New: Berkeley’s New Anti-Poor Laws­
What Are They?

Carol Denney
Sunday June 28, 2015 - 11:58:00 PM

> June 30 > 6:00 p.m.: Rally at Old City Hall (2134 MLK Jr Way) > 7:00 p.m.: City Council Meeting (2134 MLK Jr Way)

Berkeley City Manager Christine Daniel has re-tooled the March 17, 2014 anti-homeless proposals from the Downtown Berkeley Association (DBA) for Berkeley City Council approval on June 30th. She dialed back some of the DBA’s more extreme suggestions-- she even pointed out that they are currently enforcing laws against behavior which is perfectly legal-- but obediently developed some new recommendations on behalf of merchant groups hostile to sharing public space with poor, homeless, transient and traveling people: 

RECOMMENDATION 1. Adopt first reading of an Ordinance amending Berkeley Municipal Code Section 13.37.020 to add a provision that it is unlawful for any person to solicit another who is making a payment at a parking meter. 2. Adopt first reading of an Ordinance adding Section 13.36.040 to the Berkeley Municipal Code Regulating Lying in City-Owned Planters. 3. Adopt first reading of an Ordinance amending Berkeley Municipal Code Chapter 14.48 to ensure that public streets, and especially sidewalks, are fully accessible and usable for the purposes for which they were constructed and are intended, specifically the movement of pedestrian and vehicular traffic and goods. 4. Adopt first reading of an Ordinance adding Section 13.36.085 to the Berkeley Municipal Code prohibiting urination and defecation in public places. 

The first provision (#1.) expands Berkeley’s current prohibition on panhandling within ten feet of an Automatic Teller Machine to include a prohibition on soliciting anyone in the act of making a payment at a parking meter. 

The second provision (#2.) expands Berkeley’s prohibition on lying on the sidewalk to include lying on the walls and interior of downtown planters unless there is a medical emergency.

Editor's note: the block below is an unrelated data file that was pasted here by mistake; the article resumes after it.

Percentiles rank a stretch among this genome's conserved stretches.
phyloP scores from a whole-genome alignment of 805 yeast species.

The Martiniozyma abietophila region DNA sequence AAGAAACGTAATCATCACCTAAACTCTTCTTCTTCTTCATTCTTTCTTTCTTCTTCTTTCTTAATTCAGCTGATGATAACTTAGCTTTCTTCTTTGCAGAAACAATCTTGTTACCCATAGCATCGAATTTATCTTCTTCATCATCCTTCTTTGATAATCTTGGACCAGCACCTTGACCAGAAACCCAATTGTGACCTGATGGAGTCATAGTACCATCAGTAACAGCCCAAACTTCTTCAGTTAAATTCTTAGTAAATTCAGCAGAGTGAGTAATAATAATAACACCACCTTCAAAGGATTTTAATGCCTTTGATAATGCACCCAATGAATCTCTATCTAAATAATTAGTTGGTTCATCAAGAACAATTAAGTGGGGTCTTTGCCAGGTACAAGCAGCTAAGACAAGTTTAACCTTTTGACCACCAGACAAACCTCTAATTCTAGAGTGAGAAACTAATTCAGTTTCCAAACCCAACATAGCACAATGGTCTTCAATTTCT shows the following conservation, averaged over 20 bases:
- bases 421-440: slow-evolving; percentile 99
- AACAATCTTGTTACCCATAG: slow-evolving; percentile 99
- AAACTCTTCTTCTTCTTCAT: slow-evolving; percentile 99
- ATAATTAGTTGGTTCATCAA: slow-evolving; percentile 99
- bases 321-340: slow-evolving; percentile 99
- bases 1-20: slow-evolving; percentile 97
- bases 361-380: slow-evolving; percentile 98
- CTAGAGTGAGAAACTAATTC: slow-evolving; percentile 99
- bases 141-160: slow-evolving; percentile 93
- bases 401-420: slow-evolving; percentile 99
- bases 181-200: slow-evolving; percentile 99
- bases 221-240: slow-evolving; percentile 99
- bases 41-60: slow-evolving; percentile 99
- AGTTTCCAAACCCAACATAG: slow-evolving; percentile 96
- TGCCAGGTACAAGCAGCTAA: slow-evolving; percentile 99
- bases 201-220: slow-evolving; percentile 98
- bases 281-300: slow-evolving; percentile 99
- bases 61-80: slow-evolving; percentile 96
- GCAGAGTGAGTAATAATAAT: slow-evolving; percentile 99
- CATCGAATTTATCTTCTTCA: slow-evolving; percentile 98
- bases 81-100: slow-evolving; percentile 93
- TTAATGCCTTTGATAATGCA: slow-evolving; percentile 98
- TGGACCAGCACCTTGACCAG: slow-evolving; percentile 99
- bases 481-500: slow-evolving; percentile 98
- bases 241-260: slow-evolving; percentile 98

The third provision (#3.) has detailed provisions prohibiting anyone from putting anything on the sidewalk which exceeds two square feet for more than one hour unless the person gets a permit from the traffic engineer, a measure clearly aimed at the people who traditionally share their artwork, crafts, or political materials and collect donations along the streets. 

The fourth provision (#4.) makes it a crime to urinate or defecate in a public place (already prohibited under California law) or any place “exposed to public view”, more inclusive language which would cover private property near a public area such as an alley or doorway without creating any additional access to bathrooms – in fact, the DBA is on record recommending against adding a public bathroom to the (yet again) BART Plaza redesign on the grounds that it would constitute “an attractive nuisance.” 

The City Manager’s assumption in the third and possibly most problematic provision is that the First Amendment rights of artists, signature collectors at tables, people with political displays, etc., have to be “balanced” with concerns about “economic vitality” which is presumed to be negatively affected by the presence of First Amendment activity. The words “vital” or “vitality” appear eight times in the document. The words “aesthetic” or “aesthetic” appear six times, with additional phrases which work overtime to avoid stating overtly the crisis of having some scruffy guy spoiling “an aesthetically pleasing streetscape.” 

It’s worth noting that the ordinance Daniel is attempting to re-word was born in the 1950’s as an effort to curb problematic merchant behavior on behalf of pedestrians, who were tired of trying to navigate through streets cluttered with chairs, tables, signs, and displays of goods blocking the public right of way. 3262 N.S. 12.1 was dusted off in the early 1990’s by Chief of Police Dash Butler for use only against poor and homeless people until civil rights advocates brought the pattern and practice of its discriminatory application to the attention of, of all people, Councilmember Linda Maio, who had the clarity of mind in those days to call for a halt to the obvious discrimination. 

But times have changed. The city now creates special permits for the permanent acquisition of public space by adjacent merchants adjacent to sidewalks. And the struggling kid with the hand-painted cards hoping to raise enough through donations to make it through the week can just go fish.